### Looking for loft with all the comforts of home

I ran across this post over at the systemic blog about ballooning in the upper atmosphere of Venus and Jupiter. Presumably, there are sweet spots in their atmospheres where the temperature and pressure are close enough to STP at Earth's surface that a human could go ballooning in these locales with little more than breathing apparatus and attire suitable for surviving the climate (an acid-resistant full-body bathing suit for Venus, or a heavy parka for Jupiter).

In the case of Jupiter, however, the post leaves out one important detail: gravity. On Venus, the gravity is comparable to that on Earth. However, if one were to go ballooning among the cloud tops of Jupiter, one would likely spend a lot of time pinned to the floor of the gondola by about 2.5 g's (2.5 times the Earth's gravity).

The article reminded me of a little exercise in orbital mechanics that I had once worked out. I was looking for places in the solar system where one could experience about 9.8 m/s

^{2}of gravitational acceleration and a 24 hour day. In addition to the Earth's surface, I thought that a space station orbiting a gas giant could possibly provide the proper environment. Simply place the center of gravity of the station in a 24 hour orbit around the planet, and extend a pair of tethers up and down from there such that a full 1G would be felt at either end. At the lower end, the force of the planet's gravity exceeds the centripetal force due to the orbit by exactly 1G, and at the upper end the reverse is true.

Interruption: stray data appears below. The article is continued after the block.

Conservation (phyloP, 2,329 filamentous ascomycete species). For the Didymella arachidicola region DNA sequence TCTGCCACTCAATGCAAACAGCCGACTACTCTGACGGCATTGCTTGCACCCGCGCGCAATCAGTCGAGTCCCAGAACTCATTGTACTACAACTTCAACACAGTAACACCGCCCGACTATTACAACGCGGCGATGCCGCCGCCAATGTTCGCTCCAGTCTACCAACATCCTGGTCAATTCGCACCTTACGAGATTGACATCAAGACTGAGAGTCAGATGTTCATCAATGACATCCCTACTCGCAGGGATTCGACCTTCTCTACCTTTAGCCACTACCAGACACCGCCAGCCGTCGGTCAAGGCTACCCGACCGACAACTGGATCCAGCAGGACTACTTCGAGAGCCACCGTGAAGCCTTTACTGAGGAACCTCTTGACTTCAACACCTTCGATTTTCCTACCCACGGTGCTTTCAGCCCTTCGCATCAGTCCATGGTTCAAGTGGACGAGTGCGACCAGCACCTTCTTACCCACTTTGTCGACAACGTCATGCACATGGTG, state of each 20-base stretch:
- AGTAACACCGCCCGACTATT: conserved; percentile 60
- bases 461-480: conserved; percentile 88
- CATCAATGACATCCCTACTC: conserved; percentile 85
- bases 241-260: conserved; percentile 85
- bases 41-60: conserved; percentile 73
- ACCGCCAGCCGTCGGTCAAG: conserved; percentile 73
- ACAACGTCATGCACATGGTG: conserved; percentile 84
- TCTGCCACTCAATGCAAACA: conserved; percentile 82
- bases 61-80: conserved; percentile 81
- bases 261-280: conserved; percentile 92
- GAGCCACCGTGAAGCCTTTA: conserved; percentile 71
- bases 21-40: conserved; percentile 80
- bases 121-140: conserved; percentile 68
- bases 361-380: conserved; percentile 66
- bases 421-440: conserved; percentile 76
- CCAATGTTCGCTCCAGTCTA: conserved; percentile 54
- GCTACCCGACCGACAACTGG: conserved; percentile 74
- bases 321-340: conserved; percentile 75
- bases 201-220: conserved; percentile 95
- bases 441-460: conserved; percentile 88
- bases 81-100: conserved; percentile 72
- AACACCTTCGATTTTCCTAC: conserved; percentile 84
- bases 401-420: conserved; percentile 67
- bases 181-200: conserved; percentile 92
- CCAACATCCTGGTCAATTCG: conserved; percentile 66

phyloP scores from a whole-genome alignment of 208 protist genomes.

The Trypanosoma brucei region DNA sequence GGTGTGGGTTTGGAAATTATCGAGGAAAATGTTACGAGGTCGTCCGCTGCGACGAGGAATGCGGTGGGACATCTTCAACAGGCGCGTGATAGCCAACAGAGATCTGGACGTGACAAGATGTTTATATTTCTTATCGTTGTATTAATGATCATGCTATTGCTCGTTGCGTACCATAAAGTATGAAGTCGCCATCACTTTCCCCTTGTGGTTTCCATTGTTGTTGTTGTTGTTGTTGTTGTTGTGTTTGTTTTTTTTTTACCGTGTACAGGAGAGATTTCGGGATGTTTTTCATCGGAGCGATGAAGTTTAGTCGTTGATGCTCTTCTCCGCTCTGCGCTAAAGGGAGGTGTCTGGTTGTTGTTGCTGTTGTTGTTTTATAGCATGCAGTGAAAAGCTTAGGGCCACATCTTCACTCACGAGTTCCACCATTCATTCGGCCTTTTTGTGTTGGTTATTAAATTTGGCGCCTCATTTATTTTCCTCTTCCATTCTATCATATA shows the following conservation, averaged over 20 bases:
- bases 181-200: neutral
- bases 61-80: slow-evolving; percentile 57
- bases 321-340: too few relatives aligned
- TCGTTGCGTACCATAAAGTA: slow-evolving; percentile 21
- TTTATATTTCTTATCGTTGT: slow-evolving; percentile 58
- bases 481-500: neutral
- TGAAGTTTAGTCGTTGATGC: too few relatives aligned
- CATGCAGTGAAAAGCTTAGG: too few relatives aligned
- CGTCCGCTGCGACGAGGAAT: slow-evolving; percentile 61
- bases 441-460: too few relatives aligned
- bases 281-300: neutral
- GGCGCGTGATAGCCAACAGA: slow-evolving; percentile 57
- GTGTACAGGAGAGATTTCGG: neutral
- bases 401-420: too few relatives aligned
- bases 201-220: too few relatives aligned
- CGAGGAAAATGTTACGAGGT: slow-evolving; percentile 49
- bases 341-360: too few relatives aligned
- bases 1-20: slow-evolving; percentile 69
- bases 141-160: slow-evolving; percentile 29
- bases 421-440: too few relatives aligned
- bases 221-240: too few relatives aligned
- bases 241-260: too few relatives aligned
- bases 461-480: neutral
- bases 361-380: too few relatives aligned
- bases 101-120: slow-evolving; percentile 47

Let R denote radial distance from the center of the planet, and H be the height above the commonly accepted "surface" of each body. The numbers given below are for each planet around which this theoretical orbiting station could exist.

For Jupiter:

R[lower] = 110385 km

R[orbit] = 288208 km

R[upper] = 1861246 km

H[lower] = 39015 km

For Saturn:

R[lower] = 61187 km

R[orbit] = 192841 km

R[upper] = 1856417 km

H[lower] = 787 km

For Uranus:

R[lower] = 24196 km

R[orbit] = 103222 km

R[upper] = 1854656 km

H[lower] = 666 km

For Neptune:

R[lower] = 26324 km

R[orbit] = 109229 km

R[upper] = 1854715 km

H[lower] = 4024 km

If this same process is applied to the Earth, we get the recipe for a space elevator.

For Earth:

R[lower] = 6363 km

R[orbit] = 42233 km

R[upper] = 1854357 km

H[lower] = 0 km

Curiously, we see that no matter what planet we are orbiting, the upper end of the tether is always at approximately the same radial distance. As I look back at my equations now, I see that there is a weak dependence on M, however the coefficient is exceedingly small. The first two terms of the series expansion are:

R[upper] = 1854336 + M*3.6695e-16 + ...

where R is in km and M is in kg. I'm sure this is probably a well established conclusion in orbital mechanics or general relativity, but it's the first time I've encountered it.

Labels: orbital mechanics